Green quoted extensively from the tribunal proceeding against Mustafa Ait Idir, 34, an Algerian living in Bosnia who was accused of plotting with others to blow up a U.S. embassy there. Idir noted that a Bosnian court found no evidence against him and repeatedly but unsuccessfully asked tribunal officials to present their evidence that he was an al Qaeda fighter. He argued he could not prove a negative, and that he would hit a person who claimed he was a terrorist in the face, which prompted the tribunal members to laugh.
The exchange "might have been truly humorous had the consequences of the detainee's 'enemy combatant' status not been so terribly serious and had the detainee's criticism of the process not been so piercingly accurate," the judge wrote.
Green also differentiated between fighters for Afghanistan's former Taliban government and al Qaeda operatives, concluding that Taliban members, because they fought in the name of the Afghan government, are entitled to international protections provided to prisoners of war under the Geneva Conventions. The U.S. government has repeatedly asserted that it is not required to apply the protections to members of either group because all are enemy combatants engaged in terrorism.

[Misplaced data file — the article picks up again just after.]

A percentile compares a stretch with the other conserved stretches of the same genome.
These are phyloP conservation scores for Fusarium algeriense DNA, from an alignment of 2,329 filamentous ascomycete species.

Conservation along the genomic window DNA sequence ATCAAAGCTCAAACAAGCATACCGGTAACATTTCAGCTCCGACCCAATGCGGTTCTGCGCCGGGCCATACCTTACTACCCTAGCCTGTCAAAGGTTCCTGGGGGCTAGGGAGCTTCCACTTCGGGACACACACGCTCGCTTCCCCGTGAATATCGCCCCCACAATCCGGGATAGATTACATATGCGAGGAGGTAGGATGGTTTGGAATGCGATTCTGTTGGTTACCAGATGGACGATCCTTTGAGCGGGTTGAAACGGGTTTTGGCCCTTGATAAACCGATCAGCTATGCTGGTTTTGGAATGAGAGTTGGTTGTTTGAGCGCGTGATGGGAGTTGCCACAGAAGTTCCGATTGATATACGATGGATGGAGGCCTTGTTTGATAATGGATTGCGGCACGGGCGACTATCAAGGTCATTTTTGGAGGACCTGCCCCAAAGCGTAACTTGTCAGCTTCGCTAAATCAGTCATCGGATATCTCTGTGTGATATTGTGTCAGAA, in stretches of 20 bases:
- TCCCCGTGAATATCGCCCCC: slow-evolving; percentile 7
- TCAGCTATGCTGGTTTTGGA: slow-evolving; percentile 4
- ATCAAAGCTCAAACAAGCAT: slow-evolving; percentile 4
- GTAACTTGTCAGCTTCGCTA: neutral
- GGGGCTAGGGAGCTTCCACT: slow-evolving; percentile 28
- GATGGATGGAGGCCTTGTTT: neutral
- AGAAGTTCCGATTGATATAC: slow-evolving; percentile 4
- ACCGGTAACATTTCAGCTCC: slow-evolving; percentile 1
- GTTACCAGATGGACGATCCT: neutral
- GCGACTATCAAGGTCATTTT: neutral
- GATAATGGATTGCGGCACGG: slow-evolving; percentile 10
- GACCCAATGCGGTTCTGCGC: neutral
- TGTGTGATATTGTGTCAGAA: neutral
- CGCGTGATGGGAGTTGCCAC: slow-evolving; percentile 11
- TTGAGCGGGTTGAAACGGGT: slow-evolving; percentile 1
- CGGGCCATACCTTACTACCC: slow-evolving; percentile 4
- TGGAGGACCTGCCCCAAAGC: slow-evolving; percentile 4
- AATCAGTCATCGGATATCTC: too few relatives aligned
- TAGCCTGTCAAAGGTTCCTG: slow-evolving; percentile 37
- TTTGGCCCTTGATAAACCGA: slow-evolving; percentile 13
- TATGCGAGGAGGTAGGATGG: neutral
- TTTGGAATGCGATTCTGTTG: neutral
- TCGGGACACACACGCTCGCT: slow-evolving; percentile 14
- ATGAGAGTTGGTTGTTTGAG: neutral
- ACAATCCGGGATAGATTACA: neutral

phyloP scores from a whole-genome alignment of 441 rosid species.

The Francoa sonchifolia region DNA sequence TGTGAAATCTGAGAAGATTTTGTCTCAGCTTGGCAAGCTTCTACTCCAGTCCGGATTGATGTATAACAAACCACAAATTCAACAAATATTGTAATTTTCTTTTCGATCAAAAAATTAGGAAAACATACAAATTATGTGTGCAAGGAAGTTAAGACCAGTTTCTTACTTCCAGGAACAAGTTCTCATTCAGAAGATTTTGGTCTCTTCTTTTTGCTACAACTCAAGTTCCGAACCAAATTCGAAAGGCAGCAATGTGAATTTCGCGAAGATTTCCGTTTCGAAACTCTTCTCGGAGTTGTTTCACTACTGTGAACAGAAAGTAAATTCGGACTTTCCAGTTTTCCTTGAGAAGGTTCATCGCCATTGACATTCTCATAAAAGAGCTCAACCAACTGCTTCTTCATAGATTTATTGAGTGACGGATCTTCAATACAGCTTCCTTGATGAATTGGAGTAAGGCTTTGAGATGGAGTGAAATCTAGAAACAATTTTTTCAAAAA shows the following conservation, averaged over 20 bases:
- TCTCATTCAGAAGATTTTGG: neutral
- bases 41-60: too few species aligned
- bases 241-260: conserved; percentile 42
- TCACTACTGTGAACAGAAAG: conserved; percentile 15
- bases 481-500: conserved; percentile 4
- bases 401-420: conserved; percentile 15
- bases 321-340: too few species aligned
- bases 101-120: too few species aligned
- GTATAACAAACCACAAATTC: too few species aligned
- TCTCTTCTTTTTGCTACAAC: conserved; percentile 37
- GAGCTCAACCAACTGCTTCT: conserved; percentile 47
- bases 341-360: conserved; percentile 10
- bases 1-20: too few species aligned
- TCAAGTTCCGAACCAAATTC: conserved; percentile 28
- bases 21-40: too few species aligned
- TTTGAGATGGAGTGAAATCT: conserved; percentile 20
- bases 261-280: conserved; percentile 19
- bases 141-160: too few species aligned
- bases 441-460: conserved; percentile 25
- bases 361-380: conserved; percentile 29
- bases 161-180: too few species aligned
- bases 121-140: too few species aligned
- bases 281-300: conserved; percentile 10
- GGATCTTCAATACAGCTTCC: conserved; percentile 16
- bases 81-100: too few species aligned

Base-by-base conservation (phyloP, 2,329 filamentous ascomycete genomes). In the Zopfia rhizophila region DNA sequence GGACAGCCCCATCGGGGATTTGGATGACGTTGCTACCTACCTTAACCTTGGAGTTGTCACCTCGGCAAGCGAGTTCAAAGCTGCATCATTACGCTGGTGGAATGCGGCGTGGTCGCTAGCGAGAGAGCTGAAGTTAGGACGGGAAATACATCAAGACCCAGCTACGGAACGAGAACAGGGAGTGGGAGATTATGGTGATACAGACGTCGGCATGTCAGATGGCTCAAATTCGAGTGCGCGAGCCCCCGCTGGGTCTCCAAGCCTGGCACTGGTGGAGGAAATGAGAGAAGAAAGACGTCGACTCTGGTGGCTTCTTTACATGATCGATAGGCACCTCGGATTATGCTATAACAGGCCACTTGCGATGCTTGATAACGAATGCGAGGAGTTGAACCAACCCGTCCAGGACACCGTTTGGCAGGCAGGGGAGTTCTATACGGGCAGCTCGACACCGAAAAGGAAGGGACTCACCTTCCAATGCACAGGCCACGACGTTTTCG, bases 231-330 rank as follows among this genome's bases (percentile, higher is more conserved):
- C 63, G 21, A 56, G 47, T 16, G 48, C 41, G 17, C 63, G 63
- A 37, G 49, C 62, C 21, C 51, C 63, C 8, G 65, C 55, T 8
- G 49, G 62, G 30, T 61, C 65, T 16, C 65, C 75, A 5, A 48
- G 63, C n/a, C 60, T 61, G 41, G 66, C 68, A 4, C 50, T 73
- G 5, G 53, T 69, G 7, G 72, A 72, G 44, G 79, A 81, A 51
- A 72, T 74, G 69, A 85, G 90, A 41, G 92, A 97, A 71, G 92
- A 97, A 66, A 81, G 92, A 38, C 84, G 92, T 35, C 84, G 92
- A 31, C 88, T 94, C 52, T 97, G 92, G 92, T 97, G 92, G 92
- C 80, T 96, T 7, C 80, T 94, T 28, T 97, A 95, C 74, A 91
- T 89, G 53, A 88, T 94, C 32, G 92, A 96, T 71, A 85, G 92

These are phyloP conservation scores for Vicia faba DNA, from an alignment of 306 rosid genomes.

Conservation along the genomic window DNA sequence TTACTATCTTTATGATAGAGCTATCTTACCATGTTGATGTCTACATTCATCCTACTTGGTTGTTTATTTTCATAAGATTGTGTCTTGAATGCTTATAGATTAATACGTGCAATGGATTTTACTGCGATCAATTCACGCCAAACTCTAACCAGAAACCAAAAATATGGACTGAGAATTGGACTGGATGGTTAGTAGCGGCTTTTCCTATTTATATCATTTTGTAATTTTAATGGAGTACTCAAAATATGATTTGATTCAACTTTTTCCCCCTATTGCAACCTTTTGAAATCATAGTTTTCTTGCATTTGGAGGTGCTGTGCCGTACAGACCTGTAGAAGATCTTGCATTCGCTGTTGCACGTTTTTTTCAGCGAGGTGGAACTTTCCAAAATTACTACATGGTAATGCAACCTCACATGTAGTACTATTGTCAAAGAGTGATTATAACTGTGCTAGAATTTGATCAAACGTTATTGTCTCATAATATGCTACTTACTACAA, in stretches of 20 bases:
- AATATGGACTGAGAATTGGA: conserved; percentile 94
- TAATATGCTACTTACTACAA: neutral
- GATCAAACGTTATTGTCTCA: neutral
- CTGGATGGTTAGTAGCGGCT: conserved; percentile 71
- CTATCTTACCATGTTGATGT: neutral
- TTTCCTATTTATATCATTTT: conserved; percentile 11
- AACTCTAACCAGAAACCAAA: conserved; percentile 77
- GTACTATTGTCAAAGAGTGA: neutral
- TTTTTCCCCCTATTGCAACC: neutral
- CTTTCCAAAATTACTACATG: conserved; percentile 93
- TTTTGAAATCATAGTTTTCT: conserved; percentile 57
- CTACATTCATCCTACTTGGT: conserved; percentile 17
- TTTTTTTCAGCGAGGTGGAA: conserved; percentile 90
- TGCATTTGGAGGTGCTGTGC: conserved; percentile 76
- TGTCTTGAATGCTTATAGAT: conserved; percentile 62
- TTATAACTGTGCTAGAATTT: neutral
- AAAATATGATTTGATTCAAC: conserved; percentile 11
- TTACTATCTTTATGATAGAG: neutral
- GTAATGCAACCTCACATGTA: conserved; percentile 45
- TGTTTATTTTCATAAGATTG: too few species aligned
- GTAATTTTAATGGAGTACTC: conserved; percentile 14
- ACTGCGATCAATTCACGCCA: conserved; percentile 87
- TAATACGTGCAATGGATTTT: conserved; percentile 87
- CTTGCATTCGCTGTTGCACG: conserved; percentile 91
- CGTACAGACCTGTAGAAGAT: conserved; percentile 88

Lawyer Eugene R. Fidell, an expert on military law, said Green's ruling is one of a growing number of court decisions limiting White House efforts to claim unbridled power in the name of combating terrorism.
"This is a classic illustration of someone speaking truth to power," Fidell said. "It's things like this that make the judiciary the jewel in the crown of our democracy."
Bruce Fein, who was a Justice Department official in the Reagan administration, criticized Green's ruling, saying she had "made a strained effort to slap the government" and confused wartime enemies with American citizens.
Researcher Julie Tate contributed to this report.